From Chuck Berry To Tupac Shakur: Taking Stock Of The 2008 Universal Fire
In 2008, fire swept through a Universal Studios Hollywood backlot. The loss was thought to be a few movie sets and film duplicates. But earlier this week, The New York Times published a report revealing that the 2008 fire burned hundreds of thousands of master recordings of genre-spanning, legendary music from the late 1940s to the early '80s as well as digital formats and hard drives from the late '80s up through the early 2000s.
According to the report, the fire burned original recordings of work by artists like Louis Armstrong, Duke Ellington, Bing Crosby, Ella Fitzgerald, Judy Garland, Billie Holiday, R.E.M., Janet Jackson, Eric B. and Rakim, New Edition, Bobby Brown, Guns N' Roses, Queen Latifah, Mary J. Blige, Sonic Youth, No Doubt, Nine Inch Nails, Snoop Dogg, Nirvana, Soundgarden, Hole, Beck, Sheryl Crow, Tupac Shakur, Eminem, 50 Cent, The Roots and more.
Reporter Jody Rosen has been investigating the loss for The New York Times and in his report, calls this fire "the biggest disaster in the history of the music business." In taking stock of the fire's damage, Rosen notes that it wasn't just original music that burned up.
"There were many, many what are called flat masters — that is the master tape of an album that was put out commercially," Rosen explains. "There were also, yes, a number of session tapes of various sorts — unreleased material, outtakes, maybe even studio chatter from various recording sessions that were here. There were demos in the vault and there were various types of master recordings."
In his report, Rosen likens a master recording to that of an original painting and says that more than the monetary value, the damage to our shared cultural heritage is the great tragedy of the situation. For example, Rosen says the hallowed Chicago blues label Chess Records, home of greats like Chuck Berry, lost virtually all of its master recordings.
"Now that we don't have that master, you know," Rosen says of Berry's lost tapes, "subsequent versions will have inferior quality sound because we won't be able to go back to the true masters."
Universal Music Group has issued an official response to the report, writing, in part:
Music preservation is of the highest priority for us and we are proud of our track record. While there are constraints preventing us from publicly addressing some of the details of the fire that occurred at NBCUniversal Studios facility more than a decade ago, the incident — while deeply unfortunate — never affected the availability of the commercially released music nor impacted artists' compensation.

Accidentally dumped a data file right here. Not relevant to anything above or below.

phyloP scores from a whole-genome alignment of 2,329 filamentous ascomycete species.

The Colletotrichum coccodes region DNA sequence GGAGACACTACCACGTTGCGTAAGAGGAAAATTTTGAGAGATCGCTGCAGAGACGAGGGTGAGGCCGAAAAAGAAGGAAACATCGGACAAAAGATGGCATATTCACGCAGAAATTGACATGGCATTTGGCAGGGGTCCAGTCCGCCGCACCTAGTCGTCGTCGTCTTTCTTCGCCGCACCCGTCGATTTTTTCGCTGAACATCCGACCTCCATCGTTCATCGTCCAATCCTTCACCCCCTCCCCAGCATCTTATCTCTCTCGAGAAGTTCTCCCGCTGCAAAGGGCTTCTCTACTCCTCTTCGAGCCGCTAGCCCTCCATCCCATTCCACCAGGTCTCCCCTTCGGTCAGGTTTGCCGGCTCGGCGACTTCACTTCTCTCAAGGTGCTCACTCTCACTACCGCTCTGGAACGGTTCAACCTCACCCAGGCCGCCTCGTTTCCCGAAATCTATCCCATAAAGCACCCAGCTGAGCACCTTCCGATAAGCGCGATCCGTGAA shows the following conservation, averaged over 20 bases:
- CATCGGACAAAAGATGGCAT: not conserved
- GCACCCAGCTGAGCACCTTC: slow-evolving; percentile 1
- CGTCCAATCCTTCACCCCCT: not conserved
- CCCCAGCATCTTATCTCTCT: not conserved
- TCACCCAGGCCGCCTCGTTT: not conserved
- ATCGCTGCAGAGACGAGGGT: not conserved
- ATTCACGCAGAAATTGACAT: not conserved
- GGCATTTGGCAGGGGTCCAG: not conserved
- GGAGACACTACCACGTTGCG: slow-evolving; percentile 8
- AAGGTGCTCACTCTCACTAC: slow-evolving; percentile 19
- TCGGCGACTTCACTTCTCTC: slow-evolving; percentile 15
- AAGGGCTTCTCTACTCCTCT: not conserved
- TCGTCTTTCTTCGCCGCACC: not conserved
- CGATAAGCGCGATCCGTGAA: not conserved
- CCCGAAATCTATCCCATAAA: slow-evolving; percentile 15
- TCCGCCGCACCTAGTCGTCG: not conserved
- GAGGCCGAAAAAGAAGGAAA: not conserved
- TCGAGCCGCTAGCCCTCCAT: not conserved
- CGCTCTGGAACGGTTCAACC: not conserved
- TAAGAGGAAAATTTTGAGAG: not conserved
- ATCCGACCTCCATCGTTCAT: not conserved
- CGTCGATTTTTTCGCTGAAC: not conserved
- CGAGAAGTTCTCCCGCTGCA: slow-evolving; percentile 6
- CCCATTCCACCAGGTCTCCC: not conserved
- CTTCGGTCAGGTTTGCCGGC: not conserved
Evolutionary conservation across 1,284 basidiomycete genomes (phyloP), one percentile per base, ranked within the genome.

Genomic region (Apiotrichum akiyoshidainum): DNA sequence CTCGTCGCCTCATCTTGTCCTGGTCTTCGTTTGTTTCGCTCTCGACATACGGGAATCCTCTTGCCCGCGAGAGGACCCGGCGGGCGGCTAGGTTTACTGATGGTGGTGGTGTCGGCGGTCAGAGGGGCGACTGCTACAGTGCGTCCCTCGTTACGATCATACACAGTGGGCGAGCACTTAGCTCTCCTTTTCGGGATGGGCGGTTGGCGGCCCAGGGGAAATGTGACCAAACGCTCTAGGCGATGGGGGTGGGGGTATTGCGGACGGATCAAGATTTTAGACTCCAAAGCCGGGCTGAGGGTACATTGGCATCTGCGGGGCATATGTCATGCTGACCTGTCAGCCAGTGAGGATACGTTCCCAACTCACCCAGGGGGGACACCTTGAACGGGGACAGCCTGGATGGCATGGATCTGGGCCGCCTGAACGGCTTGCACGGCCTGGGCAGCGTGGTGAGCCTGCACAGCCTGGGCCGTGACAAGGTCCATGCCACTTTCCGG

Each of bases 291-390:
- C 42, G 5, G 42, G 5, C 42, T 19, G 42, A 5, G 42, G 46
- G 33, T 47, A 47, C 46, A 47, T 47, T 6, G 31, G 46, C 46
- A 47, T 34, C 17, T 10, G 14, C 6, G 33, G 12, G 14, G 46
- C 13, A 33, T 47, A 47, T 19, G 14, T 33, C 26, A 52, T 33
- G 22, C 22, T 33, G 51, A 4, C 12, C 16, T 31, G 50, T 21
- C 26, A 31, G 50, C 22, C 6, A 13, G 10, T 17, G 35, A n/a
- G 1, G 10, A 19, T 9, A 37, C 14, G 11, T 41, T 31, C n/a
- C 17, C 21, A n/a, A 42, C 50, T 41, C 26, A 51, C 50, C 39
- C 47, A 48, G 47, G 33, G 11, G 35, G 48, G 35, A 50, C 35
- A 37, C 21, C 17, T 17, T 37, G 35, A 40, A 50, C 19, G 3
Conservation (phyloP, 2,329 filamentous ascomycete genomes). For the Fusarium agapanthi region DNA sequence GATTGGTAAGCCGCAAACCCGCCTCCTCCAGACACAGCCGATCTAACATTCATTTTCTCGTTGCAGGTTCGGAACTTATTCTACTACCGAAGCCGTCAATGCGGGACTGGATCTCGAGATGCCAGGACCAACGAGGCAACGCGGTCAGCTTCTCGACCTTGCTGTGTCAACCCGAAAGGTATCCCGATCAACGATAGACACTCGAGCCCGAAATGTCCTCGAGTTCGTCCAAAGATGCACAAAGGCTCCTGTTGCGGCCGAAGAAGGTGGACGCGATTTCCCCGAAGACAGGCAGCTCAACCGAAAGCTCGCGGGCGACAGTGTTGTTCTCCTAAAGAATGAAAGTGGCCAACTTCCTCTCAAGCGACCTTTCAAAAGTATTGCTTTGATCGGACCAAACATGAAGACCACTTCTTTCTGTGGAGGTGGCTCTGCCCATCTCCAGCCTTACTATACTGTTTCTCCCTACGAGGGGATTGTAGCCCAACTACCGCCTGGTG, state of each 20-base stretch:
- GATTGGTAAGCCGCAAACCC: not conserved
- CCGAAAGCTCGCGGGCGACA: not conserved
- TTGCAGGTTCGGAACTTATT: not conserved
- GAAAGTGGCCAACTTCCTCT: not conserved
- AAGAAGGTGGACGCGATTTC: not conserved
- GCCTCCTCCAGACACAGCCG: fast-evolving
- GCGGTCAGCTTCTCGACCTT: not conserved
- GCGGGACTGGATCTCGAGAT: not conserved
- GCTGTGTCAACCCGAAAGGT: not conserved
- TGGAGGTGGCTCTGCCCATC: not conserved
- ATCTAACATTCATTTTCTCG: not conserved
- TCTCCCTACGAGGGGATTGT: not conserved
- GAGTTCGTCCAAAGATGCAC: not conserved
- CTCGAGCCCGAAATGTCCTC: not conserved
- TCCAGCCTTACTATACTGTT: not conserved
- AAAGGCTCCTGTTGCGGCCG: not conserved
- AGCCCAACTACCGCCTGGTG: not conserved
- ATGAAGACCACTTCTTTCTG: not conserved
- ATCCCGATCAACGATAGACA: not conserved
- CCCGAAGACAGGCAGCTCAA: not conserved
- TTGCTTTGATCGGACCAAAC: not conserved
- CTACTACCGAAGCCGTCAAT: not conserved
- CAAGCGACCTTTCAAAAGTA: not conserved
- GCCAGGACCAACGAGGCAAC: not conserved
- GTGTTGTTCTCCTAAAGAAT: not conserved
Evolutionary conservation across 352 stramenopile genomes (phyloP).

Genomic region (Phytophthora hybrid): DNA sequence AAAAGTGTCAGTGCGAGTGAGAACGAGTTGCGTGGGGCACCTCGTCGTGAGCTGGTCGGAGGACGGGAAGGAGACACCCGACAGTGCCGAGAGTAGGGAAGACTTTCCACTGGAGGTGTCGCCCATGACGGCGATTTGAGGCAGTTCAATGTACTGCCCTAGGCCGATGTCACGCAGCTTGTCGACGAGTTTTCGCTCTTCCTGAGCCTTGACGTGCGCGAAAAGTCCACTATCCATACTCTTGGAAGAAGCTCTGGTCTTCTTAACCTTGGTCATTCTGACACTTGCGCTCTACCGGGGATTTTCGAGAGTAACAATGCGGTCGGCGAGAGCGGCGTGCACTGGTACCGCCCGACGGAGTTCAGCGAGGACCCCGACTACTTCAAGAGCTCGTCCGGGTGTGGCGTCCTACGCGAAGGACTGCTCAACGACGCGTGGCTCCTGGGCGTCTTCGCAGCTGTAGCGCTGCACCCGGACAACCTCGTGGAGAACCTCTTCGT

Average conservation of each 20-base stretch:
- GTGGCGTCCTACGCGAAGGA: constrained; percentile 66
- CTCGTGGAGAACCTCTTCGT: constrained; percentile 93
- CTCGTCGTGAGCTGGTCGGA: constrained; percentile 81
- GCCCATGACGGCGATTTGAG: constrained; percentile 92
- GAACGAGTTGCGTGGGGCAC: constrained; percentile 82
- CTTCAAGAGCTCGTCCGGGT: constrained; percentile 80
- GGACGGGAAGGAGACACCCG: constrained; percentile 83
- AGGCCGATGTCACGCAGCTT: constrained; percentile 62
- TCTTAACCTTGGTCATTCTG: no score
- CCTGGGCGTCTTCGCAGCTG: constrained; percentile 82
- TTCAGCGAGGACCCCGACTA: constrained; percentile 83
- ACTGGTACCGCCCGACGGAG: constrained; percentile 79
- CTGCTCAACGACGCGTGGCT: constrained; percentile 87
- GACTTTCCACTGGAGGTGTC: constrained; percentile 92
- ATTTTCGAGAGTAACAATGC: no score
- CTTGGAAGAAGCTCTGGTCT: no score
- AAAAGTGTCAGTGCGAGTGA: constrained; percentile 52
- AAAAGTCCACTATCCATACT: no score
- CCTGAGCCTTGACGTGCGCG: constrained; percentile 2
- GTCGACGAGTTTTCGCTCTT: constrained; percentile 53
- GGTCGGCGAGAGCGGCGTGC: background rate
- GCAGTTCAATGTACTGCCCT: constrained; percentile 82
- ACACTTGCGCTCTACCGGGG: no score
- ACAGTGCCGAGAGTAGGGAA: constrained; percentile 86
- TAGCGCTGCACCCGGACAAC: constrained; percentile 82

Rosen thinks that UMG likely covered up this momentous loss of this fire for 11 years out of embarrassment.
"It's not something you wanted to toot your horn about," Rosen says. "I think they were especially concerned about the reaction of artists. I think a lot of artists would have felt betrayed, upset by the idea that this material that they prized was not properly cared for. It's not good for even a record company as powerful as Universal Music Group, which is the world's largest record company and today which owns more than 50% market share. But still, they don't want famous musicians mad at them and talking about it in the press."
So far, musicians like Questlove of The Roots and Krist Novoselic of Nirvana have already reacted to the report. Questlove shared the article on Twitter with the precursor: "For everyone asking why Do You Want More & Illdelph Halflife wont get reissue treatment" while Novoselic told a fan he thinks the masters to Nevermind are "gone forever." R.E.M.'s official Twitter account issued a statement to fans, writing, "We are trying to get good information to find out what happened and the effect on the band's music, if any. We will detail further as and when."
As he was researching his article, Rosen went down a rabbit hole of music discovery, he says. He would latch on to music from lesser-known artists, subgenres and labels that was lost in the fire. "That's the stuff that I really mourn because those things are true endangered species," he says.
Copyright 2021 NPR. To see more, visit https://www.npr.org.